Saving the Baltic sea
After the Copenhagen debacle, Finland has set a new standard for environmental action
guardian.co.uk, Sunday 14 February 2010 23.00 GMT
Finns aren't afraid to take on the world. Between 1939 and 1945, military minnow Finland was variously at war with the Soviet Union, Britain and Germany, and survived to tell the tale. The big problem in 1940 was not the large numbers of invading Red Army troops, Finns joked, it was where to bury them all.
Finland, population 5.3 million, challenged the international powers-that-be again last week, hosting an ambitious one-day "action summit" to rescue the Baltic sea from decades of pollution, environmental degradation and neglect. National leaders from all nine Baltic coastal states, plus "catchment" countries such as Norway and Belarus, attended. So too did EU representatives and about 1,500 delegates, representing regional organisations, large and small businesses, NGOs and local activist groups.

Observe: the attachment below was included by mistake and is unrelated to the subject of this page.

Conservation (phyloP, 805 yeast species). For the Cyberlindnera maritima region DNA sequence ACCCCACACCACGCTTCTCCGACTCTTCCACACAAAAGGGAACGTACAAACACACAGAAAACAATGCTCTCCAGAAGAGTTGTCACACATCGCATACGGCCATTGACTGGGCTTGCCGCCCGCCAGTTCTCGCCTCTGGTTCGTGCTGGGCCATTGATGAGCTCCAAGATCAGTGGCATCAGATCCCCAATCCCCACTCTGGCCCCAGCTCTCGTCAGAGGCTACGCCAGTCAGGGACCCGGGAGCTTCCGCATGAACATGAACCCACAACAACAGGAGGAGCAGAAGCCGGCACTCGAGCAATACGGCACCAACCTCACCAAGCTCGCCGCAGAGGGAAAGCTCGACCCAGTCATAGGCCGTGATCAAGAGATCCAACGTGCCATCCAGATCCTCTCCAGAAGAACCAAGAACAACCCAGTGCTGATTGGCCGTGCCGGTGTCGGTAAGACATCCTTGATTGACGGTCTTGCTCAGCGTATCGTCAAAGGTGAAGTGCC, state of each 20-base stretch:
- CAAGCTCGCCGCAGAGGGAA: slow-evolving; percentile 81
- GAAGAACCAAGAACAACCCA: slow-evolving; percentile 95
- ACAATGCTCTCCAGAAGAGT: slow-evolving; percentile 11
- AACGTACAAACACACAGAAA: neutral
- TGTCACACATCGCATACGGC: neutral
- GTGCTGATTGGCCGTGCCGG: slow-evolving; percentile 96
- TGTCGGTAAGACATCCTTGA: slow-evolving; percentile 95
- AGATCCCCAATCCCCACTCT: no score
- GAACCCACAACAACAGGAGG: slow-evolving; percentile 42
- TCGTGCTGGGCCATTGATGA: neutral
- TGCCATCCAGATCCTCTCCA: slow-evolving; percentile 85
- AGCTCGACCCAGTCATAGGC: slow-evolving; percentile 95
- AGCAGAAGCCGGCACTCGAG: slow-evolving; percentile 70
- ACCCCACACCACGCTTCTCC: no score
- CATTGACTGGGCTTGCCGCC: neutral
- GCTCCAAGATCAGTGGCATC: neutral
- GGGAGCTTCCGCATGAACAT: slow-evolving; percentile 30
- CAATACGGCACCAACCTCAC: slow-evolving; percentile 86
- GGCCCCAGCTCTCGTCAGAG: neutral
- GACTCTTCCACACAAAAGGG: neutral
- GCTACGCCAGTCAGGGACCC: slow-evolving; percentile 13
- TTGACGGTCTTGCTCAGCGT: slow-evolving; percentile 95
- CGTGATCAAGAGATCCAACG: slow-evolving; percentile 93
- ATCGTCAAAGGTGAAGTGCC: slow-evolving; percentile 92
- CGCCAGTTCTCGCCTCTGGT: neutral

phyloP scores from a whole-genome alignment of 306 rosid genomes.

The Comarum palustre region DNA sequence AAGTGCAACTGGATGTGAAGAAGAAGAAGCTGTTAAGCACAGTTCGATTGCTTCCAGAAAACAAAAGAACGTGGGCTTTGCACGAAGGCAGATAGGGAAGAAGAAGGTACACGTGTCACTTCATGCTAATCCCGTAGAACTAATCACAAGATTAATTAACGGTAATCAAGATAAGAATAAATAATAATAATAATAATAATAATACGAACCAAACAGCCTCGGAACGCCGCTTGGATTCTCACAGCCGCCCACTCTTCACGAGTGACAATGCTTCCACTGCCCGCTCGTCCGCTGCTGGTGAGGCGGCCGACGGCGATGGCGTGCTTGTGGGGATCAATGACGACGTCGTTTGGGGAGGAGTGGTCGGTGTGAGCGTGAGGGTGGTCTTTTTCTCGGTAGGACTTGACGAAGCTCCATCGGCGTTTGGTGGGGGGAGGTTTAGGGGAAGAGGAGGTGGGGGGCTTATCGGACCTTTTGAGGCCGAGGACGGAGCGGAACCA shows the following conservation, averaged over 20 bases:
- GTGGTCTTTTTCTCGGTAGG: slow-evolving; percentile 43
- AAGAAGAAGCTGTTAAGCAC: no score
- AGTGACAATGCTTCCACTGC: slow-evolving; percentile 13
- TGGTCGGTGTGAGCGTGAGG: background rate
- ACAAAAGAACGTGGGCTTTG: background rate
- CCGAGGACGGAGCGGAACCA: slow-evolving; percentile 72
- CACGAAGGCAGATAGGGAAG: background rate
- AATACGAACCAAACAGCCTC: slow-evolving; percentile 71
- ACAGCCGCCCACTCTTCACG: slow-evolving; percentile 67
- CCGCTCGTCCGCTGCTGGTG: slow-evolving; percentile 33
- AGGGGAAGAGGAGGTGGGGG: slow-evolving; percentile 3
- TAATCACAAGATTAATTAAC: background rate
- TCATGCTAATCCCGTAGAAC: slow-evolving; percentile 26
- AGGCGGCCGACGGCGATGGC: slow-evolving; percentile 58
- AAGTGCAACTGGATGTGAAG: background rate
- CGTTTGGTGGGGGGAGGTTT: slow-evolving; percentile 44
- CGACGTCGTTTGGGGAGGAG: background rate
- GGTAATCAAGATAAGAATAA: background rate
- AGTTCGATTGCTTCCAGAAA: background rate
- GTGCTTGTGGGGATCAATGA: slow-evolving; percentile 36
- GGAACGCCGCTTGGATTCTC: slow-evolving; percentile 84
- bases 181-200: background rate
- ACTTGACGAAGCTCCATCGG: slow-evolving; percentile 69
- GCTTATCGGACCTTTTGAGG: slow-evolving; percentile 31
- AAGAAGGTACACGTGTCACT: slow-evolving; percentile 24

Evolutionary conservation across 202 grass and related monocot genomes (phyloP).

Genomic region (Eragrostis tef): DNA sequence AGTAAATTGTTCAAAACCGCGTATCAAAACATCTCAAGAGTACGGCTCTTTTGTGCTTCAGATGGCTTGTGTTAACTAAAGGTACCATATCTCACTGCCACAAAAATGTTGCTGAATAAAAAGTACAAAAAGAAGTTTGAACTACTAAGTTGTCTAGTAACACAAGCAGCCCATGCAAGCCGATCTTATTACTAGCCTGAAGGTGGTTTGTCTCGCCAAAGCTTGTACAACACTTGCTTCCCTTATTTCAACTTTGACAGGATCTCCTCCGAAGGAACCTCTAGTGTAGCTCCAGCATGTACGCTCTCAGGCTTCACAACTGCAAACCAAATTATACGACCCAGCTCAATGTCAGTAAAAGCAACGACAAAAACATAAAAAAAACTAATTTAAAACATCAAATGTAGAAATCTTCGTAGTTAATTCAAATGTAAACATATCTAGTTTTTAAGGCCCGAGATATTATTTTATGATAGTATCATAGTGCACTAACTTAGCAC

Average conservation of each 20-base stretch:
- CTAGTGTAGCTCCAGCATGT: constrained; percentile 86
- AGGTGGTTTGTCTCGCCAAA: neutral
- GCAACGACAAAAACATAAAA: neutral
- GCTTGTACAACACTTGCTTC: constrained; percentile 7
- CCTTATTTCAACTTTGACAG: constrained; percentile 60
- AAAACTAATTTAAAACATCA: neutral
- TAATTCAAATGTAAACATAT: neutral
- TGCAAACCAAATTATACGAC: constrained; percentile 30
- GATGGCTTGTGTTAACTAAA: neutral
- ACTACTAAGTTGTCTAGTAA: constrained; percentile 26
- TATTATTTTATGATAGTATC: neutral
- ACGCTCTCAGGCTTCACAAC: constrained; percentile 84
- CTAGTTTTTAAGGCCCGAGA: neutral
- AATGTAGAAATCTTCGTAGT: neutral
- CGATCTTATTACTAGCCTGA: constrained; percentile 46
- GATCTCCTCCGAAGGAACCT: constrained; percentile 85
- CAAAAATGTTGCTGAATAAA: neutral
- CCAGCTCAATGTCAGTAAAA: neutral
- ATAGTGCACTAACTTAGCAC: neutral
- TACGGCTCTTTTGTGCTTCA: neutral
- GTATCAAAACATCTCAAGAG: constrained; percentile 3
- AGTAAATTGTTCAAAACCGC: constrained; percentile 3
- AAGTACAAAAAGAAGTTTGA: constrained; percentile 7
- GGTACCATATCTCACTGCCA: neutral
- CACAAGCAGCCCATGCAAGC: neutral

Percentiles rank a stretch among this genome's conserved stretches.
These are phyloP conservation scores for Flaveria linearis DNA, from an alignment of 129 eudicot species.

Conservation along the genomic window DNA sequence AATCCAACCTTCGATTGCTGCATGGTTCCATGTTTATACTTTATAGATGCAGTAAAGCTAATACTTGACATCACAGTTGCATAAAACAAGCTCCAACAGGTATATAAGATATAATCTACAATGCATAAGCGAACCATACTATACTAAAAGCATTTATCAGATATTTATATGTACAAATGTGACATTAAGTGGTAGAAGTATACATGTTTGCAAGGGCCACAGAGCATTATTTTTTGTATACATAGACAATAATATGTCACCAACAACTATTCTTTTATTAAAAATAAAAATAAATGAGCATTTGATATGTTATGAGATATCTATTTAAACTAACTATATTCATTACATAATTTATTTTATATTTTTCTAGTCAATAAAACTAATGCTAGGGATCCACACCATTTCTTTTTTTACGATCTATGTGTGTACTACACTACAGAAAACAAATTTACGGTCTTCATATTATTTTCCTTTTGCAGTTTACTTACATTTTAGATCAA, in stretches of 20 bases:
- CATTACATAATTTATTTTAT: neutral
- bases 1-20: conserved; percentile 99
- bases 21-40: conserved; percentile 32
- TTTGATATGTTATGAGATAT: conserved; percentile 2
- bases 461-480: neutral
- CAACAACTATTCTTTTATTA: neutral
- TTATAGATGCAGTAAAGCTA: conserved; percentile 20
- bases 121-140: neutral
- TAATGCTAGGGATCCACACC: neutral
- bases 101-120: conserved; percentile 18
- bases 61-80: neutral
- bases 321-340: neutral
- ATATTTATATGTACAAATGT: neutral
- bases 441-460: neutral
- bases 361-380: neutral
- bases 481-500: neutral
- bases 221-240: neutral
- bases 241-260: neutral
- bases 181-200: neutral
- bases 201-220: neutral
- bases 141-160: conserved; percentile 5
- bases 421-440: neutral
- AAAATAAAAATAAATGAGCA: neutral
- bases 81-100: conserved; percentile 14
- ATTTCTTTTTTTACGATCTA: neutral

Germany's chancellor Angela Merkel did not come to Helsinki, which was probably a mistake. But Russia's most powerful man, Vladimir Putin, did. He pledged environment clean-up programmes around St Petersburg, on the Gulf of Finland, and in the Kaliningrad enclave. Dropping his tough guy act for a day, Putin emphasised that Russia, too, is green at heart. more